A substantial mound at the north-east corner of the Cunninghame Graham Memorial Park is said to be the site of Robert the Bruce’s castle at Cardross, although no trace of any building remains.
The mound is a rocky outcrop and is steep on the west and south sides while being most approachable from the east side. Some rocks poke through the slope on the east side, and a few of them almost have the look of dressed stones.
The main top is quite flat and measures around 25m east to west by around 8m north to south.
To the south there is a slightly lower terrace.
This is the supposed site of a house built by Robert the Bruce around 1326, although the consensus now seems to be that this is not the case. In 1321 Malcolm, the 5th Earl of Lennox, gave his lands in Cardross to Robert the Bruce in exchange for half the lands of Leckie. The following year Adam, the son of Alan, also gave the king land in the barony of Cardross and received in compensation the lands of Hoyden or Moyden in Ayrshire.
Then in 1325 Sir David Graham, son of Sir Patrick Graham of Dundaff, gave the king the lands of Succoth and Moyden which bordered the River Leven in the barony of Cardross in exchange for lands in Angus which were erected into the barony of Old Montrose.
Probably in 1326 Bruce began building his house, which was not described as a castle or palace but as a “manerium” or “manororium”, probably a manor house. The house is described as being single storey and having a hall, queen’s chamber, chapel, kitchen and larder as well as an apartment for the king. It had a thatched roof and isn’t though to have been fortified, although this seems unlikely for a king’s house in the turbulent times of the 14th century. The house also had a garden and a hunting park which became known as the King’s Park of Cardross. Robert the Bruce died at his house on the 7th of June 1329 of what is thought to have been leprosy.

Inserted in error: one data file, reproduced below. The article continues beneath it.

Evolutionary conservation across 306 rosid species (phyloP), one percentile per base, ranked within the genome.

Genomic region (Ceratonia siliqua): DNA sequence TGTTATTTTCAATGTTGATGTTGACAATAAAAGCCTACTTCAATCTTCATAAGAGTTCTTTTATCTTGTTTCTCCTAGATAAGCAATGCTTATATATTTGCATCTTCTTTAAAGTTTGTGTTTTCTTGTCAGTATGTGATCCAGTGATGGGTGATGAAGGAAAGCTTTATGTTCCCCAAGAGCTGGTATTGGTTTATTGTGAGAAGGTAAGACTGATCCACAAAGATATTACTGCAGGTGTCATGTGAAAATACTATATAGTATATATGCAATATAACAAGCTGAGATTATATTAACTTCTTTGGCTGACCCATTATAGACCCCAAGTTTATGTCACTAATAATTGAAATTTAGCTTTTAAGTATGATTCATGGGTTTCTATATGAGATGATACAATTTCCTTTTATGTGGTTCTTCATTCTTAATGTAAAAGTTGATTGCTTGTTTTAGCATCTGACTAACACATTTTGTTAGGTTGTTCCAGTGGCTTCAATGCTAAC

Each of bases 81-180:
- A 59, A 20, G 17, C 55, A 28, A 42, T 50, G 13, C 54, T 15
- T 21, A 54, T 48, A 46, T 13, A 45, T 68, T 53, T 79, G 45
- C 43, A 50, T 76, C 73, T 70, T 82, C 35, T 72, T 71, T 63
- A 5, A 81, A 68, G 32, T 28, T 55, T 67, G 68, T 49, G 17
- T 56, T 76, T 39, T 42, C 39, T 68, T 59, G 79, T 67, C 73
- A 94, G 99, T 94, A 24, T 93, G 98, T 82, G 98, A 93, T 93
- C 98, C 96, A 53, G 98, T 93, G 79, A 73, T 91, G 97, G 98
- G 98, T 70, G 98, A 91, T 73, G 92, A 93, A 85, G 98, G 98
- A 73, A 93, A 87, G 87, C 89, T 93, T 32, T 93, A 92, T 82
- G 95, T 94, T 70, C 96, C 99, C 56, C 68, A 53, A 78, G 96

It was believed for a long time that the site of Bruce’s house was on Castlehill, although this doesn’t appear to be based much on fact. Records show that Bruce kept boats or ships near his house, which perhaps suggests a site closer to the River Leven than Castlehill. Dalmoak Farm, Mains of Cardross Farm and Pillanflatt have all been suggested as alternative sites.
Even if Castlehill wasn’t the site of Bruce’s house it may still have had a castle upon it at some time in history. The site certainly has the look of a motte (it’s reminiscent of the Gillespie Moat motte in Biggar amongst others) and it may be that this was the site of an early castle belonging to the Graham family.
Stones from Cardross Castle are said to have been used in the construction of parts of Dumbarton Castle in 1570 when John Fleming, the 5th Lord Fleming, the Governor of the castle at the time, refortified in support of Mary Queen of Scots. Whether that was a castle on Castlehill or somewhere else in Cardross is unclear.
On Blaeu’s map of 1654, based in part on an earlier map by Timothy Pont, Castlehill is shown with a symbol used to indicate neighbouring castles, although it could also be interpreted as some kind of settlement.
Just to the east of Castlehill were the buildings of Castlehill Farm, which existed until the mid-20th century when the area was developed for housing.
Castlehill was latterly owned by the politician Robert Bontine Cunninghame Graham whose family estate was across the Clyde at Finlaystone. Cunninghame Graham died in 1937 and left Castlehill to the National Trust for Scotland who continue to manage what is now known as the Cunninghame Graham Memorial Park, or “the Mony” after the monument which once stood there (but has now been moved to Gartmore).
Alternative names for Cardross Castle
Castle Hill; Castlehill; Castlehill Farm